Microplastics found in arterial plaque are linked to a higher risk of heart attacks and strokes, a new study reveals. Researchers analyzed plaque from the neck arteries of 257 people, finding tiny plastic particles in 58% of the samples. Those with microplastics had a significantly higher rate of heart attack, stroke, and death over nearly three years. While the study can't definitively link microplastics to these health issues, it highlights the potential health risks of plastic particles entering the body through food and water.

Concerns about the health effects of microplastics continue to rise. A new study reveals that individuals with microplastics in the plaque blocking their neck arteries are significantly more likely to experience a heart attack or stroke compared to those with plastic-free plaque.

Researchers analyzed plaque from the neck arteries of 257 individuals and discovered tiny plastic particles, mainly polyethylene and some polyvinyl chloride, in 58% of the samples. After nearly three years, those with microplastics in their plaque had a 4.5 times higher rate of heart attack, stroke, and death compared to those without.

While these findings are observational and cannot definitively link microplastics to these health issues, other unmeasured factors may also contribute. This study was published in the March 7, 2024, issue of The New England Journal of Medicine.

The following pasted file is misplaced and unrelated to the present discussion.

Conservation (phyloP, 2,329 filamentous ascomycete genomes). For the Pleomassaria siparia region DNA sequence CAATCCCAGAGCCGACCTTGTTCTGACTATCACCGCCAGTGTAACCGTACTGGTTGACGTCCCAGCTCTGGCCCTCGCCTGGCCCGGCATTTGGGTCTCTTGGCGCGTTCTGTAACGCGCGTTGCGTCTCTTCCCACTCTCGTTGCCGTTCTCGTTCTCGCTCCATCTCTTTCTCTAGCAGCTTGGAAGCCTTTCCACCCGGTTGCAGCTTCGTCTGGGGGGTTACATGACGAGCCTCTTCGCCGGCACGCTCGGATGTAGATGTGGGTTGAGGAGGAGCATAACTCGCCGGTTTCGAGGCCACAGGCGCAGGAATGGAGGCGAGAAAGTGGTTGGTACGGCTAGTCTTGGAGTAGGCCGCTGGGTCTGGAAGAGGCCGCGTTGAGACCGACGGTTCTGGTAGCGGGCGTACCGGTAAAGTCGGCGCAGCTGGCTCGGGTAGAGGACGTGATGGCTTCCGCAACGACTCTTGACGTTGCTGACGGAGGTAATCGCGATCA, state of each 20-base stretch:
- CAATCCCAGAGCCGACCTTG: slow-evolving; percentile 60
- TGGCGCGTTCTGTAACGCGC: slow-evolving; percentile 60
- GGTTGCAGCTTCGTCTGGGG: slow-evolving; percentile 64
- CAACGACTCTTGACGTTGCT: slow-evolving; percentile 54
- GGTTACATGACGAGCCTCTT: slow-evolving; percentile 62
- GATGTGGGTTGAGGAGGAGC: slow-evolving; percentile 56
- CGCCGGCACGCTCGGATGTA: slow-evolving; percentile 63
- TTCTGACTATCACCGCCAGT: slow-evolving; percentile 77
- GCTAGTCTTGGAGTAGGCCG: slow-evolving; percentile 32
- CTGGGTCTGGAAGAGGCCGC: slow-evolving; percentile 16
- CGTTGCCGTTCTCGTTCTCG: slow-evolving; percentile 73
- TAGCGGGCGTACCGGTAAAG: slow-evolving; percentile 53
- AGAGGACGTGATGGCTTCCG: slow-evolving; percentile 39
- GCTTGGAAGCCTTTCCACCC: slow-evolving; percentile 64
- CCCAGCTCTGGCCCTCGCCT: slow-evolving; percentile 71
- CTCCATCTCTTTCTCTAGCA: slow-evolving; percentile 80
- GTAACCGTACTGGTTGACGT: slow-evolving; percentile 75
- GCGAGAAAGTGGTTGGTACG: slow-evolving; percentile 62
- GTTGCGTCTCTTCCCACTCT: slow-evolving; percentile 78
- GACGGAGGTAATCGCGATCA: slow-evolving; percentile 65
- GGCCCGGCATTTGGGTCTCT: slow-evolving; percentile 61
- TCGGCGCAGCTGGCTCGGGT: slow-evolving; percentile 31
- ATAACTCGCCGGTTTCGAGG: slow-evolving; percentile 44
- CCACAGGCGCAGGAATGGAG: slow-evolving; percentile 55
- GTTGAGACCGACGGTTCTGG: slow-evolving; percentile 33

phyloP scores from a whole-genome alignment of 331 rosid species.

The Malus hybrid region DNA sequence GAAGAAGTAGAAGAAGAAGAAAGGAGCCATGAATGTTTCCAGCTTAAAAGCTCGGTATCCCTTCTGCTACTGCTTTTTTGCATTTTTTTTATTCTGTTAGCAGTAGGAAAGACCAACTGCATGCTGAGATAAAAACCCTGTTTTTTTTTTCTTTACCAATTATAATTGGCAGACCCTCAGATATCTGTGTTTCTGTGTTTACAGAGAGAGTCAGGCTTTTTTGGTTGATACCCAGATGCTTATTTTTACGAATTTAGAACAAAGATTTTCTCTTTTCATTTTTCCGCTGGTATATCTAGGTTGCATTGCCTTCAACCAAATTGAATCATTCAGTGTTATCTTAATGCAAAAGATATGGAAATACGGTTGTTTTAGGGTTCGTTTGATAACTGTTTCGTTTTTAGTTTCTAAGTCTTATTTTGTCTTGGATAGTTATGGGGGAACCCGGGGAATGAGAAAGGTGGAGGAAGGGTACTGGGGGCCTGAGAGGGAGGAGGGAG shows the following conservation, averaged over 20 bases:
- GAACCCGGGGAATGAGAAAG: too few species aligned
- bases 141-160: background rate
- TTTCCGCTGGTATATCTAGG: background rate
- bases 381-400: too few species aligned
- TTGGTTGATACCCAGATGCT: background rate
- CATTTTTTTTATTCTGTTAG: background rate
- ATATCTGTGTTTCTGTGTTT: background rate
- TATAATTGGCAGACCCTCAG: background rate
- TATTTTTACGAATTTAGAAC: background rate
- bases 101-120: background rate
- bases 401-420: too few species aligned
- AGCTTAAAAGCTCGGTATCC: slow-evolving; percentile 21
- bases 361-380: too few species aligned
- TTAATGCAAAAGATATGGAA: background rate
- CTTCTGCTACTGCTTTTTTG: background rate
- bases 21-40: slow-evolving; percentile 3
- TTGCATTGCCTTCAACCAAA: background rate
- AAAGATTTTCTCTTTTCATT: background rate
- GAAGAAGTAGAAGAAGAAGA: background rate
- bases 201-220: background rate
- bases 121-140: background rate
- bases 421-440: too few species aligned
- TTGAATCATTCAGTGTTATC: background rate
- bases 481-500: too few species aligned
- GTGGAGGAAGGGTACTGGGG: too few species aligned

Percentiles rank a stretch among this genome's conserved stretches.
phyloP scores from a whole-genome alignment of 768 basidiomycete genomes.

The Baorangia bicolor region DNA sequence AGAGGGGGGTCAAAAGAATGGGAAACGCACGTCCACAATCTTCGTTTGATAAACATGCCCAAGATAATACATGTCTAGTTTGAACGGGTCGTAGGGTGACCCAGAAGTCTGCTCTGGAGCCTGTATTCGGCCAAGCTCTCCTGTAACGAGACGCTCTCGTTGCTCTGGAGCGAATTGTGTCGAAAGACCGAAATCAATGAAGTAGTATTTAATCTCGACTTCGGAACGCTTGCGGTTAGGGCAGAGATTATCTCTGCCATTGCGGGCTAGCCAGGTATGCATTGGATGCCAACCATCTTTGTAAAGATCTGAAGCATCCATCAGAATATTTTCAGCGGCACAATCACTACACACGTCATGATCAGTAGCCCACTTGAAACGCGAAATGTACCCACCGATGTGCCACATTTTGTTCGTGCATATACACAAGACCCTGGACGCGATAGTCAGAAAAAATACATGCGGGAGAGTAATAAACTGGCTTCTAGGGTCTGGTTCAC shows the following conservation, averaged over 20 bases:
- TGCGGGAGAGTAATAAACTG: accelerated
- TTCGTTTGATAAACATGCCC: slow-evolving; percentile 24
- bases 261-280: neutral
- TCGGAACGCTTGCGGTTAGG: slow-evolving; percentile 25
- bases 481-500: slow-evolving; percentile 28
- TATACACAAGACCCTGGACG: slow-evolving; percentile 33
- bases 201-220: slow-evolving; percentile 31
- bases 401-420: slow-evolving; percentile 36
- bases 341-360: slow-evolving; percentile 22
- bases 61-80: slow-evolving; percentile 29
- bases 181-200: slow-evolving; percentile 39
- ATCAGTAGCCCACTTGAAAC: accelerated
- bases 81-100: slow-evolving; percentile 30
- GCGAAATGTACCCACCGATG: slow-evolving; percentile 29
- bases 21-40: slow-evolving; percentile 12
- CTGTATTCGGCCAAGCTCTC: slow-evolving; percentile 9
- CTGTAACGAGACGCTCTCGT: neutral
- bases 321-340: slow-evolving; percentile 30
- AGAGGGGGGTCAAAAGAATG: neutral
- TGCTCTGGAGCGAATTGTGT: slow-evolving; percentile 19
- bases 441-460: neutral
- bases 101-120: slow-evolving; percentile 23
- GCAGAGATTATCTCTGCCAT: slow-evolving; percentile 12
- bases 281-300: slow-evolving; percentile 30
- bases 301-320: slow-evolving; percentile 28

Polyethylene, used in making plastic bags and bottles, slowly breaks down and can be found in food and water, potentially explaining how microplastics enter the body.
When it's hot, hazy, and humid outside, be cautious with outdoor activities to safeguard your heart.

Take care of your heart during the hottest days of summer.

During the summer of 2023, record-breaking high temperatures scorched many regions of the United States. Unsurprisingly, emergency department visits for heat-related illnesses also increased during that period, according to the CDC. This concerning trend is expected to continue as climate change leads to longer, hotter, and more frequent episodes of extreme heat. 

Individuals with underlying health issues, particularly cardiovascular disease, are more susceptible to the dangers of high temperatures. Air pollution, another risk to heart health, can also be problematic during the summer months. 

Why Heat is Hard on the Heart